Are Your Trucks Ready for Last-Mile Logistics?admin
A recent study by BigCommerce.com revealed that 51% of Americans prefer online shopping, with e-commerce growing by 23% every year. The research predicts this trend will pick up its pace as brands increasingly embrace omnichannel and voice platforms to simplify customers’ digital shopping experiences.
As e-commerce escalates, so will last-mile logistics, defined as the final step in the delivery process from a distribution center or brick-and-mortar store to the shipment’s destination, be it a smaller regional store, office building, or even a customer’s residence. Though this last mile often involves the transport of smaller-sized packages by parcel or small package carriers, more and more shipments include larger items, such as furniture or appliances, that are ordered online and delivered directly to the customer.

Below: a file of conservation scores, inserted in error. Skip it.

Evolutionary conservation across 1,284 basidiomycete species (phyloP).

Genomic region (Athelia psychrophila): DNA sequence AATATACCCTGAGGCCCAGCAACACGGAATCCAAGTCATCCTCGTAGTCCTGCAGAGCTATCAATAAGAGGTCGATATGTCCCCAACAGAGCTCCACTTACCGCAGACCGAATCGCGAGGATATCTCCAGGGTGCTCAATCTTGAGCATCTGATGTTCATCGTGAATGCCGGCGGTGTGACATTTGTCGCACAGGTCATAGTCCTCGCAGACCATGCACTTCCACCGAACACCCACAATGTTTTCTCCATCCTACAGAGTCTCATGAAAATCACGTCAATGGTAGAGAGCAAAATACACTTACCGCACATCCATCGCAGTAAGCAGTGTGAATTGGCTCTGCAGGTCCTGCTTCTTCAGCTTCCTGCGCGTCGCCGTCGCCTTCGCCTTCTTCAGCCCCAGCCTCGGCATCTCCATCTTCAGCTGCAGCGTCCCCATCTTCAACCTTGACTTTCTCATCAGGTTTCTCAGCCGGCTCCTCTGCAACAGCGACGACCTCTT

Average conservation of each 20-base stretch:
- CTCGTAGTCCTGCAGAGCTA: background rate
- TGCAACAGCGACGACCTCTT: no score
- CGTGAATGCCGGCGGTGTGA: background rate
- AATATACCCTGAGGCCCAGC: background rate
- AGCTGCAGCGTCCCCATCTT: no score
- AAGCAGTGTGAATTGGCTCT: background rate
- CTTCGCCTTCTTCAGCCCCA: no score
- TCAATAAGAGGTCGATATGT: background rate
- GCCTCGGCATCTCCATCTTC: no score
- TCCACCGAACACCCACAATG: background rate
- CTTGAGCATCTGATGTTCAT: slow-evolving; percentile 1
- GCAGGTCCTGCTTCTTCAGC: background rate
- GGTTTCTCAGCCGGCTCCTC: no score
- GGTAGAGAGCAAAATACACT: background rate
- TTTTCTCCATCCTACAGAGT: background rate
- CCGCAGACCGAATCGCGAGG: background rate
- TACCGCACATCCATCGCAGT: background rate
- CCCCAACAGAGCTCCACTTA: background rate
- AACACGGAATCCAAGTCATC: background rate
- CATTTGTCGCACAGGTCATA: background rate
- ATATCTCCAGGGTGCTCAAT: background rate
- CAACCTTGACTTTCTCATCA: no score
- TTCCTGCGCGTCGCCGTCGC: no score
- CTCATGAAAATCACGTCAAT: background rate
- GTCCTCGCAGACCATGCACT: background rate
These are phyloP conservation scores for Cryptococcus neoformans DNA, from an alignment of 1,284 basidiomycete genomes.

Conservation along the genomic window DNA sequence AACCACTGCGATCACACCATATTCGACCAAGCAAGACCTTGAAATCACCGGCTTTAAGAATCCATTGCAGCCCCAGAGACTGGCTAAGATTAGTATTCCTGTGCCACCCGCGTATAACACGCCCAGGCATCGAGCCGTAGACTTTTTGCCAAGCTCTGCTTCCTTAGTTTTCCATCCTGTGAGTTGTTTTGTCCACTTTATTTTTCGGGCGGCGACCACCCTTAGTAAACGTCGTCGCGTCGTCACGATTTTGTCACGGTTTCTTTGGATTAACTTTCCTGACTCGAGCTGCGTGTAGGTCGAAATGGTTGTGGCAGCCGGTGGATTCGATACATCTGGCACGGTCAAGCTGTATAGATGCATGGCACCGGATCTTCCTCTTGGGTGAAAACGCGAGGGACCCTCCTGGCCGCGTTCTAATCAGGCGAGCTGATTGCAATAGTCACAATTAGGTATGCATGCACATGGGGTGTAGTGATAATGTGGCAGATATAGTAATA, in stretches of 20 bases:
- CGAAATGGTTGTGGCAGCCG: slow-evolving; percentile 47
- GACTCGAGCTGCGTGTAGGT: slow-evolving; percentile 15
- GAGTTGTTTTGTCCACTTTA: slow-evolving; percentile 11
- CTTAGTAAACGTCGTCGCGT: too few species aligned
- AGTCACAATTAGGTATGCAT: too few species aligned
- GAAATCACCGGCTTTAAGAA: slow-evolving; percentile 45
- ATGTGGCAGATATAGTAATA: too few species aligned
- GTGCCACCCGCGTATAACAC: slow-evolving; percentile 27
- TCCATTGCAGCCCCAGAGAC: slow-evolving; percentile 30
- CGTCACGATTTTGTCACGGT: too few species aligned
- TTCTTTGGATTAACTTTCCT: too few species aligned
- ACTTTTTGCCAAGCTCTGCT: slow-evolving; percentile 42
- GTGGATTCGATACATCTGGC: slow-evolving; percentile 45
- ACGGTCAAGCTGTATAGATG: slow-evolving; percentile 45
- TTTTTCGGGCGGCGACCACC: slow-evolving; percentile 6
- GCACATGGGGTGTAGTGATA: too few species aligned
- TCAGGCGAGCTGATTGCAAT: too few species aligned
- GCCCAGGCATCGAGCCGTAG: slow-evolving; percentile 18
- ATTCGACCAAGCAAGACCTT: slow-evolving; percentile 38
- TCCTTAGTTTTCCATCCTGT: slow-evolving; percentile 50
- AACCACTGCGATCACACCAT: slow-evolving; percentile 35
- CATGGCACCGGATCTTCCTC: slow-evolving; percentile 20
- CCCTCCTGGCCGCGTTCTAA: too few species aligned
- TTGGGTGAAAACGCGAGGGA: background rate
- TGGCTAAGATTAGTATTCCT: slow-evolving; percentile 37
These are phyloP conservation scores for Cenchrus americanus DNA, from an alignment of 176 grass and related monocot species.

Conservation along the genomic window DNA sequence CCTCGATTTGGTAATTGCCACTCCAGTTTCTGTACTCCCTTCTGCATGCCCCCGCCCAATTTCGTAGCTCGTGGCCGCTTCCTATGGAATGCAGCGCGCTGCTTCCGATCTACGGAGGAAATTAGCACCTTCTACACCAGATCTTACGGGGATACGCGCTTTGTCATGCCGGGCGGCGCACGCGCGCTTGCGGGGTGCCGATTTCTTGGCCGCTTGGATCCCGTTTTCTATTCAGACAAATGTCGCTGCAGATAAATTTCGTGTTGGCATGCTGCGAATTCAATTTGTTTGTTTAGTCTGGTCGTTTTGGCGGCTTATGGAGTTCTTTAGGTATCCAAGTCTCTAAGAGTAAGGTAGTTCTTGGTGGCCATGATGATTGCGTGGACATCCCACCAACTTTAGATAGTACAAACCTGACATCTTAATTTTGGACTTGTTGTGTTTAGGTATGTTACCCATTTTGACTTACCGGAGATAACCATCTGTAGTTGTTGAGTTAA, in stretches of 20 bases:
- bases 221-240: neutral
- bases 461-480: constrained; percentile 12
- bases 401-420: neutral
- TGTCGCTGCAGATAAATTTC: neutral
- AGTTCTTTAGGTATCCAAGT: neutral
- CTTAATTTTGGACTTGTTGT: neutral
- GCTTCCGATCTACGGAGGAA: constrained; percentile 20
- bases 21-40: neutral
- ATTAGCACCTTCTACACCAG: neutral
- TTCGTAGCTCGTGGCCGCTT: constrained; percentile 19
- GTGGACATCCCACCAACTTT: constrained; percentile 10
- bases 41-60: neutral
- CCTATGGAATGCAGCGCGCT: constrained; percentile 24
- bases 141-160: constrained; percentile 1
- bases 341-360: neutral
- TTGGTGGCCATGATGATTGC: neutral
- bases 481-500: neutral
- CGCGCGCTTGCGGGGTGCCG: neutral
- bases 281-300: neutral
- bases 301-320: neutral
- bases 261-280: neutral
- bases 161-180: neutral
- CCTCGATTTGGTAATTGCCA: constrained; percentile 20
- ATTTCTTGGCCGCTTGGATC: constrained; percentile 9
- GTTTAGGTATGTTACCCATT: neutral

The e-commerce explosion has presented both opportunities and challenges to retailers, as well as regional fleets, LTL and truckload carriers. One headache is getting products into areas that were never designed for Class 8 rigs. Once carriers successfully navigate narrow streets fraught with obstacles such as mailboxes, low power lines, trees and people, drivers then must move products off trailers, many of which have been spec’d to deliver shipments directly to docks rather than unloaded on city streets or in residential driveways.
Companies such as XPO Logistics have responded to these new demands by adding smaller straight trucks and updating their fleets with new technologies designed to meet the unique challenges of last mile logistics. XPO Logistics Chief Operating Officer Troy Cooper explains in a press release that as the shipper works to grow its last-mile footprint to 85 service hubs, it also has had to “make significant investments in facilities, technology, staffing and training.”
One technology being added by companies such as XPO isn’t new, but is gaining in popularity.
“The explosion of last-mile deliveries in the last couple of years has resulted in more liftgates being put on trucks than ever before,” says Anton Griessner, vice president of marketing and business development at Maxon Lift, a Santa Fe Springs, California-based liftgate manufacturer celebrating its 60th anniversary this year.